We created an additional 170 features, including the $pkw$ average for each hour in a day, each day in a week, and the total mean and standard deviation. The aim is to learn differentiations that may exist in consumption conditions between apartments or between apartments and offices. Therefore, we applied clustering techniques to categorize the dataset into groups by using original features and newly extracted features.

In the following, two cluster algorithms have been used: k-Means clustering and agglomerative clustering. What is important is that the task of gradient boosting prediction is conducted separately for each group of apartments based on Eqs. (12) to (16), and is then summarized with Eqs. (17) and (18). Consider XGBoost with support for clustering the dataset by k-Means. We can see performance improvement through results reported with $k=18$:

$\textbf{k-Means Clustering & XGBoost}$

MSE: 0.001961885122344051

MAE: 0.030668140386704996

RMSE: 0.04429317241228101

MAPE: 11.192344669596173

With k-Means, the predictions in Fig. 4 (in red) show short distances from the actual values in blue. Compared with Fig. 3, there is a noticeable improvement in the predictions.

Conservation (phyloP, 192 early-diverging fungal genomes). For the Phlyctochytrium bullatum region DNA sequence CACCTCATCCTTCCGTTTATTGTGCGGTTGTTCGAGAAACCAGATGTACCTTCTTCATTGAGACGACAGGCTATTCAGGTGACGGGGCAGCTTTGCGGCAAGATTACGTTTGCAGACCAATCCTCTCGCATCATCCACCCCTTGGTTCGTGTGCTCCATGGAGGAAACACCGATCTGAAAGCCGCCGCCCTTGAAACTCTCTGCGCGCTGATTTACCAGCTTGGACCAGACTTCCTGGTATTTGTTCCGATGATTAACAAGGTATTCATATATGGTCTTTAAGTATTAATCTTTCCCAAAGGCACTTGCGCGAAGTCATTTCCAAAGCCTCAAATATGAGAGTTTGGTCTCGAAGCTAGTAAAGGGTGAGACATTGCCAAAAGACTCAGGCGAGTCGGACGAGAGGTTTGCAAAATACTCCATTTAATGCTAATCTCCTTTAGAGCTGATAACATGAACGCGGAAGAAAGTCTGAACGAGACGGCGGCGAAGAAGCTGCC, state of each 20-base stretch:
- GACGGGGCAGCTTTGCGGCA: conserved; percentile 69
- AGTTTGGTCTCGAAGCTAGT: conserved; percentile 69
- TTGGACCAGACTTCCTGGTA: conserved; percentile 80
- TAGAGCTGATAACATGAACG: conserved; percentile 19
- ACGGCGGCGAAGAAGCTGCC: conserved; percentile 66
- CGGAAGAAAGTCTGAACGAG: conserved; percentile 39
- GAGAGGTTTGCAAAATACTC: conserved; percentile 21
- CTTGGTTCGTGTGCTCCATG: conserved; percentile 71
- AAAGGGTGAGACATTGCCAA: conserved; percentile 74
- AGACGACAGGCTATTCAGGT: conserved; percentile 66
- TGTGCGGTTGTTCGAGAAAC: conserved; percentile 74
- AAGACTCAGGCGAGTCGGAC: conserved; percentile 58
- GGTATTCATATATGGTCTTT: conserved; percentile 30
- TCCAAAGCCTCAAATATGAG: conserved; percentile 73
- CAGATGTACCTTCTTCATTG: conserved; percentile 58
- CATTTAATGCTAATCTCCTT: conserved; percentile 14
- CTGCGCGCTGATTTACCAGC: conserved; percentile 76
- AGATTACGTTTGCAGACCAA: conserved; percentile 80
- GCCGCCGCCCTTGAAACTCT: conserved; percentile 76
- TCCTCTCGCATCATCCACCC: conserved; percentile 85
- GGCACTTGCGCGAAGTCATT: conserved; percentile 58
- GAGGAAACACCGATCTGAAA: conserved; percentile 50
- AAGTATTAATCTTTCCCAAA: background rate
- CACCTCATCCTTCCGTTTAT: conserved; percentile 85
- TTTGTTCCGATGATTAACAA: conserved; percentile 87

As can be seen, the performance metrics for predictions using agglomerative clustering and XGBoost are ameliorated, compared to using only XGBoost:

$\textbf{Agglomerative Clustering & XGBoost}$

MSE: 0.002539348382033498

MAE: 0.031479287301019958

RMSE: 0.05039194759119257

MAPE: 13.59158428571727

In the experiment results shown in Fig. 5, XGBoost was implemented with the assistance of agglomerative clustering ($k~ =~ 22$). Prior to clustering, the predictions (in red) closely follow the blue actual values. Although more computationally expensive, it provides a smooth curve, making it a preferable candidate for evaluating the usefulness of the predictions.

Table 1 presents an MAE report from the experiments that were conducted to evaluate the sensitivity of parameter $k$ for clustering data by using the k-Means and agglomerative clustering methods. The first case with $k=1$ is implementation of XGBoost without any clustering, where the scores are printed in bold.